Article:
Henry shook his head. “Spineless Spanish bastards.”
Sighing, she frowned at the water below. A moment later, One-Eye let out a dismayed oath. Glancing up, Valoree peered over at where he was pointing. The helmsman was on his feet, and had hopped to the side of the ship. He was now balancing himself precariously on the railing. As she watched in amazement, the man hefted himself over the side of the boat to land with a splash in the water behind his comrades. It seemed that swimming with sharks was more attractive than keeping company with ghosts, even for the wounded man.
“Ye want we should shoot them?” One-Eye asked with little enthusiasm.
Valoree shook her head in disgust. “Leave go. They are not likely to make it to shore. ‘Sides, none of them bore the scar.” She desired revenge, but there was no pleasure in killing cowards.
The others nodded in agreement. Besides, this was apparently not the ship of their true enemy. One of the few things they had learned from Jeremy, ere he took his last breath, was that the Spaniard who had ordered the torturous deaths of her brother and so many of his men bore a scar in the shape of a question mark on his neck. And the captain of this vessel had borne no such scar.
Sighing, Valoree straightened and turned to survey the Spanish galleon. “Well,” she said softly, “it would seem we have a ship.”
“Aye,” Henry murmured. “That it would.”
“Have we enough men to sail it?”
Henry surveyed the small number of their remaining crew. “Aye,” he said. “Enough to get to port and pick up more men… Captain.”
Valoree glanced at him sharply. “Captain?”
He nodded solemnly. “Aye. Of this, the Valor II. I’m thinkin’ we’ve got us a fine captain. Ye’ve the spirit, the courage, the determination… and, better yet, ye’ve already got yerself a reputation and title.” When she looked bewildered, he shrugged. “Ye’ve already taken yer first ship. If any of those men out there survive their swim, all will hear about their terrifying encounter with Back-from-the-Dead Red.”
Valoree rolled her eyes and glanced at the others. All of them were standing about, nodding in agree ment. It seemed she had not only stepped into her brother’s clothes, but she had also stepped into his command. Back-from-the-Dead Red, indeed. Thanks to a load of superstitious Spaniards, she was now the captain of some of the most bloodthirsty cutthroats it had ever been her misfortune to meet- if she wanted them. She was only nineteen. That was young to be a captain. But then, Jeremy had been only eighteen when she had helped him purchase and outfit the Valor. And as for her gender, they already thought her a boy.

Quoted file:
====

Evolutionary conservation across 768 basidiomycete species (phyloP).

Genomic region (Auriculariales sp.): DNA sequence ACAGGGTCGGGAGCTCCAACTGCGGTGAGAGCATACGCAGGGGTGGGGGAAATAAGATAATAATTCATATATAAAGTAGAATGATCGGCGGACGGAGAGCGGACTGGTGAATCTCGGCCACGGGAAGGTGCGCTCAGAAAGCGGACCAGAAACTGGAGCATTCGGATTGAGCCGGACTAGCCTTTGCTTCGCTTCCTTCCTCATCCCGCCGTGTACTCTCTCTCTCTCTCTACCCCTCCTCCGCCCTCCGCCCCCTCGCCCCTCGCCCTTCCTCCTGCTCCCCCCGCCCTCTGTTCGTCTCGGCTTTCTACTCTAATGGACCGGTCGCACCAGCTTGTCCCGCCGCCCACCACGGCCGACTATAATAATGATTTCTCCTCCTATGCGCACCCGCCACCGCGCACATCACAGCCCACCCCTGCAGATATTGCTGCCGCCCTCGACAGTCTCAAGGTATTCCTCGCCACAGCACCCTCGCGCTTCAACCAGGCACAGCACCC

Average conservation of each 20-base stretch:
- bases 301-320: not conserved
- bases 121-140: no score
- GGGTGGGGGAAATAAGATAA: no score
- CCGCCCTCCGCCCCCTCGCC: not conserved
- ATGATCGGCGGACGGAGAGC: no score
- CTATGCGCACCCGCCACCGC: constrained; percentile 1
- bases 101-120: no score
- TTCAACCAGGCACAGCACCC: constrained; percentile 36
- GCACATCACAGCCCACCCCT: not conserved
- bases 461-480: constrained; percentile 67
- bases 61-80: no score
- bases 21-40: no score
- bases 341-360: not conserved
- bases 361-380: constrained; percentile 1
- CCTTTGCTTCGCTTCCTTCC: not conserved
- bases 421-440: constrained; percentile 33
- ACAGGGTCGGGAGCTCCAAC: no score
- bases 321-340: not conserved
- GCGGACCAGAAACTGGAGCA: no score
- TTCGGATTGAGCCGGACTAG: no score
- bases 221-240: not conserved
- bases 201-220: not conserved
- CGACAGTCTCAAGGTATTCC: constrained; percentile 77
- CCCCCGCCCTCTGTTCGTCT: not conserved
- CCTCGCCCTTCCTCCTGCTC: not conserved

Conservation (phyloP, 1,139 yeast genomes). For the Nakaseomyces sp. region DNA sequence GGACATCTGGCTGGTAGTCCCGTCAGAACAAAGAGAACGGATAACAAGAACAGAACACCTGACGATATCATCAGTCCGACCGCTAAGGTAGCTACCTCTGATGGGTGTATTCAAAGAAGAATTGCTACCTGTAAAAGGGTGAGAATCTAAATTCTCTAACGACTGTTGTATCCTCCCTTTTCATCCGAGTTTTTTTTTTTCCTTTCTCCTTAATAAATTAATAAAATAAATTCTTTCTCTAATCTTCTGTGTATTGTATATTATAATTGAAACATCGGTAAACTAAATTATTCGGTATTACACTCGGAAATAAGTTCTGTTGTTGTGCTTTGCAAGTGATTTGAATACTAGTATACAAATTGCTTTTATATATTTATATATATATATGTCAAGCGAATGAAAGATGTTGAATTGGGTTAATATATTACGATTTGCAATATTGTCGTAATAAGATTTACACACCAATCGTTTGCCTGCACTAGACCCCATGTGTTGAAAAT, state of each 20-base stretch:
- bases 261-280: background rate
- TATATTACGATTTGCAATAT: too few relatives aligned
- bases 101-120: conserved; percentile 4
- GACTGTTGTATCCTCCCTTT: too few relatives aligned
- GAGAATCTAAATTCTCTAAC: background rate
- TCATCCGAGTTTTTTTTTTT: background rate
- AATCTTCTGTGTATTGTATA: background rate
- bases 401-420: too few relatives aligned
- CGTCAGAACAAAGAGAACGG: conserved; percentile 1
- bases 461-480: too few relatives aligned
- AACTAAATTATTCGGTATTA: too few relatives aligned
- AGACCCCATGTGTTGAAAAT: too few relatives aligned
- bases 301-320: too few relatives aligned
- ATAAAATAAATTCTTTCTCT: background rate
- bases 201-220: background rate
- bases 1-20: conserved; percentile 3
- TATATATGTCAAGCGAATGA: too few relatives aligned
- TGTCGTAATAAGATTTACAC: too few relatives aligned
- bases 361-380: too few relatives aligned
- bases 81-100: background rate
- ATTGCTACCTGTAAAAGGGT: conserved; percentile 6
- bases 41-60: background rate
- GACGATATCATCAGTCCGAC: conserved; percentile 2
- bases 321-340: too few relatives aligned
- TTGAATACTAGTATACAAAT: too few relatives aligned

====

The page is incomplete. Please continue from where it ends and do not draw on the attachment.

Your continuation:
Seeing her hesitation, Henry moved closer. “Now, think on it for a minute before ye go making up your mind. Cap’n Red – yer brother Jeremy – he did this only to make some money; then he planned to go claim your family estate, set it to rights, settle down, and start a family.”
“Aye, but – “
“But nothing. Now that dream is yours.”
Valoree blinked at that. “What mean you, now that dream is mine?” she asked suspiciously.
“I mean, with him gone, ye have to make his dream come true for him. Claim the inheritance, settle down, start a family.”
Valoree was silent for a moment, then frowned. “But I do not have the money to – “
“Well, that there is true enough. That was what Jeremy was doin, earnin’ the money to claim the estate. It’s not been lived in since ye was a wee babe. He said he needed a fair sum to put the place to rights.”
“And he had earned it,” One-Eye put in bitterly. “More than enough to claim the land and set it to rights. We were all to have homes there,” he reminded her. “He promised all of us a cottage and a little plot of land. He – “
“The boy knows all about that, One-Eye,” Henry interrupted, silencing the first-mate.
“Aye, I know.” Valoree sighed. “But the Spaniards took the riches when they killed Jeremy.”
Henry nodded. “Aye. And that means we would have to start over.”
“Start over!” Valoree glared at him. “Eight years it took my brother to acquire that money. Do not tell me you now want to waste another eight years.”
The man hesitated at that, then cleared his throat. “Well, now, I been thinkin’ on that, too. It occurs to me that out there somewhere is a Spanish galleon with yer brother’s treasure on it- or someone who knows where it is. If we could just manage to find that…”
“The Spaniard with the scar!” Valoree exclaimed. Henry nodded solemnly.
“We could kill two birds with one stone. We could have revenge and settle down in England all nice and proper, too.”
“For life and vengeance,” she murmured thoughtfully.
“Aye,” the quartermaster agreed. “For our life, and Jeremy’s vengeance.”